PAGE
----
Yesterday evening, I re-watched The Social Network (2010) by David Fincher, with Jesse Eisenberg as Facebook founder Mark Zuckerberg. Despite the warts-and-all portrayal I liked Zuckerberg in the movie (I don't have any real notion of what Mark is like in 'real life'). The way Mark was prepared to act ruthlessly to protect his creation is something I could sympathize with from my own experience with Pathways to Philosophy.
The split with the Philosophical Society of England which led to the formation of the International Society of Philosophers in 2002 is a case in point. (I've talked about this in Glass House Philosopher Notebook I, page 133.) When it is clear to you that the people you are working with don't understand what is at stake or what needs to be done in order to carry the project through, then you have to do it your way and face the consequences.
But watching the movie also made me realize that my original idea for StudyPartners.net is that it would be everything that Facebook is not. And not in the relatively trivial ways that Twitter or the more 'serious' LinkedIn differ.
Studypartners.net is an ultra-minimal networking hub. It offers the only thing that knowledge seekers really need or want: as it says in the blurb, a chance to, 'Link up. Get help. Share ideas.' And that's it. No fancy API. No running total of your 'friends' or 'contacts' to boast about. No fascinating discussions of TV soaps or pictures of funny cats. 'It's all about your mind.'
Socrates would have approved.
You say a little bit about yourself and the kind of 'study partner' (a quaint phrase, I know!) you're looking for on your Profile page. If someone is interested, they can contact you on your social media page, if you have one, or on your StudyPartners Contact page.
(I hope that Rebecca doesn't mind my giving her page as an example, as she was the first to request a StudyPartners Contact page, after our recent upgrade.)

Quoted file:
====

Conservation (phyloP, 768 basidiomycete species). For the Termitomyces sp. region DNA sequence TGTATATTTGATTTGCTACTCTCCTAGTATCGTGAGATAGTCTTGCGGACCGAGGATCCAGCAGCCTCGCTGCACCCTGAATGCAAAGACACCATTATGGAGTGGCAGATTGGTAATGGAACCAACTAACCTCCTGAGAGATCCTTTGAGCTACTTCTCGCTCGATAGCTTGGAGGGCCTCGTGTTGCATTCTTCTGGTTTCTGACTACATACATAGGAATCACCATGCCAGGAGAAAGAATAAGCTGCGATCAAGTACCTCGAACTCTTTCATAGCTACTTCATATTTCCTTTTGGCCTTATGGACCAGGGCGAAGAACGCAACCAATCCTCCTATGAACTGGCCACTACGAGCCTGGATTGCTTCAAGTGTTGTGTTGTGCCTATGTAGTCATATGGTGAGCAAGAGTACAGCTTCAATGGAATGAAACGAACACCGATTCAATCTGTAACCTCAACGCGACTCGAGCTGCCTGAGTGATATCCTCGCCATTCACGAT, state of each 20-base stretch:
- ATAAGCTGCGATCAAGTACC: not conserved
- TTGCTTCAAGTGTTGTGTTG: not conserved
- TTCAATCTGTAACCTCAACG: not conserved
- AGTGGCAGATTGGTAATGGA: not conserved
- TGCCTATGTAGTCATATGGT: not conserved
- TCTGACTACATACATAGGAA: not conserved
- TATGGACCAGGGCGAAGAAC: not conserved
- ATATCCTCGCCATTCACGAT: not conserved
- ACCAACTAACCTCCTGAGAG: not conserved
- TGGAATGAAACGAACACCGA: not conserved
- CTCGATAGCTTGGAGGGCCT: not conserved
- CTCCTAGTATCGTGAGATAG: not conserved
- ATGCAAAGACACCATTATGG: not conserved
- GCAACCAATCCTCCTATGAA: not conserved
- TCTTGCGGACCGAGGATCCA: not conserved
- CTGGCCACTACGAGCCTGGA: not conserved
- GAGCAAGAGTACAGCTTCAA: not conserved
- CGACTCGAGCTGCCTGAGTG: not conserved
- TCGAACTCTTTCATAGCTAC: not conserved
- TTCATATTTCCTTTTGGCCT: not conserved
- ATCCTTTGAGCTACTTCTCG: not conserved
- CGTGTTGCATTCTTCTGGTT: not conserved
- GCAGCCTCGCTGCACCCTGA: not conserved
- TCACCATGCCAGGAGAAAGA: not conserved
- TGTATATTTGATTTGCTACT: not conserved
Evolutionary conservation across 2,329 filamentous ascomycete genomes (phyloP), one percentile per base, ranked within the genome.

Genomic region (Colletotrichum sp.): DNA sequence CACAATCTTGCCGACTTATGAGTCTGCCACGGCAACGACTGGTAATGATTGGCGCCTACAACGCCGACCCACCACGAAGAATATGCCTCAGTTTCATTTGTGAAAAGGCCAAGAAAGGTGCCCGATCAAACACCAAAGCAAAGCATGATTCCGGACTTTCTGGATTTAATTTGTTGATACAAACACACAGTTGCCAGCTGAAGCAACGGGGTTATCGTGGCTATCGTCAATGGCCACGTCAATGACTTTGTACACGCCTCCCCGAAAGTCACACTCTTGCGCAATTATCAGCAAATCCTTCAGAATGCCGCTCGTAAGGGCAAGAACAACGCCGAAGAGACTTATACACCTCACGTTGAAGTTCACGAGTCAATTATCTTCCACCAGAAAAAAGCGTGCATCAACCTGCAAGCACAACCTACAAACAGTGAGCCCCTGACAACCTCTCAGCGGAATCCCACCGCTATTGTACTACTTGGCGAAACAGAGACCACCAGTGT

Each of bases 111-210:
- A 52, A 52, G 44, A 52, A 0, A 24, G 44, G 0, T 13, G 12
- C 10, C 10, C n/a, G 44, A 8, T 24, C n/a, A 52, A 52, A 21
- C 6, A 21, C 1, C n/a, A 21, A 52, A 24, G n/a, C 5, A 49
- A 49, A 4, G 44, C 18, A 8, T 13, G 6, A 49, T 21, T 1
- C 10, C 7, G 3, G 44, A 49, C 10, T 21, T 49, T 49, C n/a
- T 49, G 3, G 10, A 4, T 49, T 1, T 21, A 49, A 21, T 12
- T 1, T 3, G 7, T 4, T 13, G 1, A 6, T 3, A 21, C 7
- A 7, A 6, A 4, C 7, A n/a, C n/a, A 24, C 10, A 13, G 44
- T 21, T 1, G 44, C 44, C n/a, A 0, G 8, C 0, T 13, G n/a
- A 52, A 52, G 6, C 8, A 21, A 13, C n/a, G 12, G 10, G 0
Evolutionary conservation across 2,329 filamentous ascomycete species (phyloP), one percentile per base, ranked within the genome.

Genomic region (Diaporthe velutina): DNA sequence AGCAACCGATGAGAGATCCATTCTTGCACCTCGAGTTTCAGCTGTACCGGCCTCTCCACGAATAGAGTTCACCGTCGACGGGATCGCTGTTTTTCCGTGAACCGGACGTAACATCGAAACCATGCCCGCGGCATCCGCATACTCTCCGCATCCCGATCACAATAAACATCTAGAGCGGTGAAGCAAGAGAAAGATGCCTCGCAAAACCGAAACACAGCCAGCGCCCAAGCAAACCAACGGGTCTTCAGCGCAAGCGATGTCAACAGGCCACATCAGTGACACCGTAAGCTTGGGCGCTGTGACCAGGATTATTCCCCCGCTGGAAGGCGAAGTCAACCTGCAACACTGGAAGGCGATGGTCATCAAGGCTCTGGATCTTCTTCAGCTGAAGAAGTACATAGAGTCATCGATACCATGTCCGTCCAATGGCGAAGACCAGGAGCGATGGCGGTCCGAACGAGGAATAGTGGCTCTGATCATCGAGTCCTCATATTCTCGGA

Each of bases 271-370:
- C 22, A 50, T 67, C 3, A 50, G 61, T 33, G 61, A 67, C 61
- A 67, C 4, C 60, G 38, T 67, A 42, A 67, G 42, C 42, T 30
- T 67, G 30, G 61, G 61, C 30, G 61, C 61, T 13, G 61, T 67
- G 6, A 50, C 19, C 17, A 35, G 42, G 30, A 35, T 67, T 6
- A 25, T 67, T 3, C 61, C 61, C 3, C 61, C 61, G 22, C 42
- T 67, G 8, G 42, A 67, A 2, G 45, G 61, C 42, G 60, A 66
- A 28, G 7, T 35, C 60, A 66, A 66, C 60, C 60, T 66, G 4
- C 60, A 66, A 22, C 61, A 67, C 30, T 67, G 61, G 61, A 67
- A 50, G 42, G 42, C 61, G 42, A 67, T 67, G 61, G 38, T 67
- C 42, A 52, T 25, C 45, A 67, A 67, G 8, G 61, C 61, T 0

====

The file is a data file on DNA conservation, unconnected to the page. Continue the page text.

When you write your StudyPartners Profile, just be yourself. You don't have to sell yourself. You've got nothing to prove. You are not applying for a job! Just looking for knowledge seekers who are like you.
Originally, one idea we had was to offer StudyPartners a 1–1 conferencing space (moderated if necessary) but there were too few takers, and the idea soon paled. Email is a much better way to talk, less artificial, than a web page where everything you say, including things you wouldn't have said if you'd thought about it more, is up there more or less permanently.
The nice thing about StudyPartners, however, is that you don't have to publicize your precious email address and risk getting spammed, or worse. Your social media or StudyPartners Contact page acts as a buffer. Once you get to know someone, then you can exchange emails.
At the end of the day, the proof of a networking concept is whether people are actually prepared to sign up. Over the last few months, things have been picking up. It looks as though we might actually have a success on our hands. Not in Facebook terms, but this was never about numbers.
Small can be beautiful.